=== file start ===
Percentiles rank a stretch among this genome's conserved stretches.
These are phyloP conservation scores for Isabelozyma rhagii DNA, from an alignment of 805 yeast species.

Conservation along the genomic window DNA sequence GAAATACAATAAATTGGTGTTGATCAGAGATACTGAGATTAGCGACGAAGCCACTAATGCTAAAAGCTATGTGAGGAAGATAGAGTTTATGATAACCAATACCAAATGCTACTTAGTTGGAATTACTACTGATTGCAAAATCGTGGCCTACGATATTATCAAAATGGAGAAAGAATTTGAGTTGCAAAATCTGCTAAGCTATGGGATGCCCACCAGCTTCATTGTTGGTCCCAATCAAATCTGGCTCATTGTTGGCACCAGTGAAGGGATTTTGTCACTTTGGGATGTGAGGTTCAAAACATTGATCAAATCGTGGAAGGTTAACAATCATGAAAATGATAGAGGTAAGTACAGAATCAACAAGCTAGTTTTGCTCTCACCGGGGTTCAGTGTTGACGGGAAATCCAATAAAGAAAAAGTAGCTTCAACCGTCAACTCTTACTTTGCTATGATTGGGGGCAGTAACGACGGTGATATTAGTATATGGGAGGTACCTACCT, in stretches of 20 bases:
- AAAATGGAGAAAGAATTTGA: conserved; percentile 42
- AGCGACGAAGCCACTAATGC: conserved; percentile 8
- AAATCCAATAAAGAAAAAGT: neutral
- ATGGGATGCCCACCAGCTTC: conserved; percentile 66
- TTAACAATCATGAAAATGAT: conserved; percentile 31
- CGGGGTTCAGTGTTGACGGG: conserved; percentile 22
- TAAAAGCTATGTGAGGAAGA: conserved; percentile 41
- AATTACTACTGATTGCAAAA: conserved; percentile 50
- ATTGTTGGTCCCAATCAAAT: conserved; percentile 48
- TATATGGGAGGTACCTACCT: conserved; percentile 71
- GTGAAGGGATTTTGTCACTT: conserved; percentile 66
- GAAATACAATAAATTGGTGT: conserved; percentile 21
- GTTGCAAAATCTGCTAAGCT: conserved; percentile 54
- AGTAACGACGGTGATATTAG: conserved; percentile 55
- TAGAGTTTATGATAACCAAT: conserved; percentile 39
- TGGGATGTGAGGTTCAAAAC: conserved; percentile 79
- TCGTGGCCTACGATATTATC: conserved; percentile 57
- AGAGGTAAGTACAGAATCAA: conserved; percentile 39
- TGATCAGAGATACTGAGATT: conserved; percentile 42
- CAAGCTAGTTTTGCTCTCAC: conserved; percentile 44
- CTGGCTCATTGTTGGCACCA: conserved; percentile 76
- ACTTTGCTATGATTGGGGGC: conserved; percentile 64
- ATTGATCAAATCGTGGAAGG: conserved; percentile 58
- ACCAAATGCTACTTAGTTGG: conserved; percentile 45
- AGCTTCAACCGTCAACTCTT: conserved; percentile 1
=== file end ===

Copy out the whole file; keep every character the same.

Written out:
Percentiles rank a stretch among this genome's conserved stretches.
These are phyloP conservation scores for Isabelozyma rhagii DNA, from an alignment of 805 yeast species.

Conservation along the genomic window DNA sequence GAAATACAATAAATTGGTGTTGATCAGAGATACTGAGATTAGCGACGAAGCCACTAATGCTAAAAGCTATGTGAGGAAGATAGAGTTTATGATAACCAATACCAAATGCTACTTAGTTGGAATTACTACTGATTGCAAAATCGTGGCCTACGATATTATCAAAATGGAGAAAGAATTTGAGTTGCAAAATCTGCTAAGCTATGGGATGCCCACCAGCTTCATTGTTGGTCCCAATCAAATCTGGCTCATTGTTGGCACCAGTGAAGGGATTTTGTCACTTTGGGATGTGAGGTTCAAAACATTGATCAAATCGTGGAAGGTTAACAATCATGAAAATGATAGAGGTAAGTACAGAATCAACAAGCTAGTTTTGCTCTCACCGGGGTTCAGTGTTGACGGGAAATCCAATAAAGAAAAAGTAGCTTCAACCGTCAACTCTTACTTTGCTATGATTGGGGGCAGTAACGACGGTGATATTAGTATATGGGAGGTACCTACCT, in stretches of 20 bases:
- AAAATGGAGAAAGAATTTGA: conserved; percentile 42
- AGCGACGAAGCCACTAATGC: conserved; percentile 8
- AAATCCAATAAAGAAAAAGT: neutral
- ATGGGATGCCCACCAGCTTC: conserved; percentile 66
- TTAACAATCATGAAAATGAT: conserved; percentile 31
- CGGGGTTCAGTGTTGACGGG: conserved; percentile 22
- TAAAAGCTATGTGAGGAAGA: conserved; percentile 41
- AATTACTACTGATTGCAAAA: conserved; percentile 50
- ATTGTTGGTCCCAATCAAAT: conserved; percentile 48
- TATATGGGAGGTACCTACCT: conserved; percentile 71
- GTGAAGGGATTTTGTCACTT: conserved; percentile 66
- GAAATACAATAAATTGGTGT: conserved; percentile 21
- GTTGCAAAATCTGCTAAGCT: conserved; percentile 54
- AGTAACGACGGTGATATTAG: conserved; percentile 55
- TAGAGTTTATGATAACCAAT: conserved; percentile 39
- TGGGATGTGAGGTTCAAAAC: conserved; percentile 79
- TCGTGGCCTACGATATTATC: conserved; percentile 57
- AGAGGTAAGTACAGAATCAA: conserved; percentile 39
- TGATCAGAGATACTGAGATT: conserved; percentile 42
- CAAGCTAGTTTTGCTCTCAC: conserved; percentile 44
- CTGGCTCATTGTTGGCACCA: conserved; percentile 76
- ACTTTGCTATGATTGGGGGC: conserved; percentile 64
- ATTGATCAAATCGTGGAAGG: conserved; percentile 58
- ACCAAATGCTACTTAGTTGG: conserved; percentile 45
- AGCTTCAACCGTCAACTCTT: conserved; percentile 1